Therefore it is absolutely required to look in to market need, customer satisfaction and position of competitors and there after we can only think about profit. That does not mean that company shall neglect to its profit. If there shall be no profit company shall no develop or survive. Therefore profit with customer satisfaction and market competition and market need of quality product is absolutely required for adequate management to have a better business entity.
Looks like you opened a can of worms Dr. Jeffs, replies are interesting, a few somewhat scattered off the underlying
I would like to share my input regarding:
Is profit more important than customer satisfaction in a B2B relationship?
So without trying to read too much into the question and everybody has their own definition of 'profit' and in what context is relevant; profit in terms of having the same profitability percentage providing a product/service to another business as you would to regular customers (are we considering comps, discounts, perks, corporate rates, ect.) and when we say 'satisfaction', are we referring to the satisfaction that a business expresses in receiving a favorable price point versus being satisfies with all goods & services rendered minus a B2B rate. Off the bat, lets assign 'satisfaction' as a given, a constant irregardless of B2B, regular customers, first time customers, that life-long customer and as such, whatever is the quality standard for our services, then that is what everybody receives (of course we fill in the gaps to have all demographics of the customer base' buy ensuring a service that is personable making the customer feel appreciated-thats showmanship)
I encounter this frequently first hand as a business owner & operator of our family business of Personal Chef Services specializing in Onsite Taco Grill Cart & Buffet Party Event Services. I have almost the same percentage of Businesses seeking my services as private parties and initially this has been a challenge. I had your exact question thinking I had to provide a business a special rate (as they view me as the 'wholesaler' of the good & services that they are passing onto their employee parties, customer appreciation days, business grand openings, real estate opening, back to school night, city facility functions, ect) and even since my business customer were actually acquiring my services as a treat for a third not being a direct revenue source for asides from the intangible benefits. Furthermore having just launched my business barely 2 years ago, I jumped into a higher quality network offering a higher service standard but at lower price point to build my customer base. So, essentially giving lower pricing to a business almost was not even breaking even and at time into the red.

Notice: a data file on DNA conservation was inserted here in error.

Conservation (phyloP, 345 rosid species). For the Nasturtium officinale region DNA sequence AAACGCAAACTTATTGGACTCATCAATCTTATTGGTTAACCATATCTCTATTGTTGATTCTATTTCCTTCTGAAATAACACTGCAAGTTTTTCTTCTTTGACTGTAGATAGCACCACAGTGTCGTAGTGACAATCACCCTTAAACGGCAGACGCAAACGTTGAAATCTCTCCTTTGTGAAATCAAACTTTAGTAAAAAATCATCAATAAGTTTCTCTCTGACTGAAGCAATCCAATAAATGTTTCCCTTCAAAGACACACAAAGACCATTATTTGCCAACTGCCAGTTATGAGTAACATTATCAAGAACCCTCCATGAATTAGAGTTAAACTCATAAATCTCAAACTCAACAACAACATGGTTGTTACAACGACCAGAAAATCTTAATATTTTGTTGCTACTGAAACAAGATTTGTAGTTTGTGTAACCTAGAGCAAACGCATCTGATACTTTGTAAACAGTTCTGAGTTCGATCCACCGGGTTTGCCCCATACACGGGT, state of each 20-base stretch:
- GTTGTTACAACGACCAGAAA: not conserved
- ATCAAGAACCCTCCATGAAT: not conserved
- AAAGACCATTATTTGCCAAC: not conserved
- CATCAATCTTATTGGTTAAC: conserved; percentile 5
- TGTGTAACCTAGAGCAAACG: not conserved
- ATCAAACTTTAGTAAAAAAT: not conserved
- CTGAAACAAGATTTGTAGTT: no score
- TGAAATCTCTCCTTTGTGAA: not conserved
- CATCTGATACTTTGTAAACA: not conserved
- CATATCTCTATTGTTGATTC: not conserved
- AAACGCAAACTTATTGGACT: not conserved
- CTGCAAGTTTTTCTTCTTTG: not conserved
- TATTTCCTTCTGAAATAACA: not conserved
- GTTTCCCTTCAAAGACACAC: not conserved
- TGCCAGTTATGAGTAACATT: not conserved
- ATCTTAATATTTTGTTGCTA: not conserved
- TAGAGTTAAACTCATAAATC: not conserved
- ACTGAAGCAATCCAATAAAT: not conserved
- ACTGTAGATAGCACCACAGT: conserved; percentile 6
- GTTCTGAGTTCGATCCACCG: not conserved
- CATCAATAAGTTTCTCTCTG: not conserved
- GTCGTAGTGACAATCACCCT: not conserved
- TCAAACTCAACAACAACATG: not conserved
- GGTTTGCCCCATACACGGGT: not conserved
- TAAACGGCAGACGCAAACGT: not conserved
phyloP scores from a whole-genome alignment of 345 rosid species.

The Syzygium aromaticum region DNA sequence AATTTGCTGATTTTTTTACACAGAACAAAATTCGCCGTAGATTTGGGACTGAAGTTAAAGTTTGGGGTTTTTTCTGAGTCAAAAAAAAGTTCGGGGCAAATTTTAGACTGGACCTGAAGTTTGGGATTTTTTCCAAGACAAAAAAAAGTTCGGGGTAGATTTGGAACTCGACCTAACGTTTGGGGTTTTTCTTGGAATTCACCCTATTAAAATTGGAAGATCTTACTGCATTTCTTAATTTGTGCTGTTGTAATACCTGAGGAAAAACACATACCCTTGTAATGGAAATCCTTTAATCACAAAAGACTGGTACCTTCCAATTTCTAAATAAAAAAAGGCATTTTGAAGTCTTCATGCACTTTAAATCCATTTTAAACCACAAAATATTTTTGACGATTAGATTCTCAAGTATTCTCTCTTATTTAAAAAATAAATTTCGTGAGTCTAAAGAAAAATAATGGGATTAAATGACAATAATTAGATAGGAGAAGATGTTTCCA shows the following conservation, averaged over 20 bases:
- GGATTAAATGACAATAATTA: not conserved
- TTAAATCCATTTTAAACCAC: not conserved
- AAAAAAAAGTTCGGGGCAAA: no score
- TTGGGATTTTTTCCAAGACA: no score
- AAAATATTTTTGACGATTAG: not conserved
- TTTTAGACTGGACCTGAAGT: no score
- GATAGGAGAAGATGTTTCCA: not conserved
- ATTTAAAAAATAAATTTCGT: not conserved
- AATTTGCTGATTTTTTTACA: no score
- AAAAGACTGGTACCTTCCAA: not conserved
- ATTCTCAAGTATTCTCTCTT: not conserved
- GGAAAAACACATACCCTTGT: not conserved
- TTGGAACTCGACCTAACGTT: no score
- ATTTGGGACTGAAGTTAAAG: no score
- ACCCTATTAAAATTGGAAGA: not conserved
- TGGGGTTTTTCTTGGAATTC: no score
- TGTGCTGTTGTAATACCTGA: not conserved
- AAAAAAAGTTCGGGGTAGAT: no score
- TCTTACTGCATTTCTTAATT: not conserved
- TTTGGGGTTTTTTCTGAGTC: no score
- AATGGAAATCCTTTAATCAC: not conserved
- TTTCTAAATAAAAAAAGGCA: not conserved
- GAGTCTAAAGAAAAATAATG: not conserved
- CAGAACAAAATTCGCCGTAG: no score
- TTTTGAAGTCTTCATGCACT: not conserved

Then I remembered the words of my culinary career mentors...from a non-profit director, she stated that even a non-profit must draw a profit, to be profitable in order to continue to provide the charitable service- it doesn't mean to turn in a perfect Profit & Loss Statement/Cash Deposits or whatever accounting system you measure profitability; but to stay in business.
Therefore my strategic action plan now entails the following (I hope this might bring you relief if you are challenged with making your business contacts feel 'special' and yet stay profitable and making your regular customers not feel like they don't get the same treatment because they are just an 'individual'
- First and foremost, we do not allow ourselves to be placed in a situation where we do not have the time, resources, finances and product to service our customers to the quality standard of our brand. In other words, I get calls from businesses that just want something quick, cheap and just to put out for their employee party or business affair- I won't do it and not because there is no money in it or the cost but because the service I render is a direct reflection upon and our brand reputation because someone will ask for the business card of the caterer and upon seeing my product, that person will be disinterested. And this also reflects upon the business as well and has actually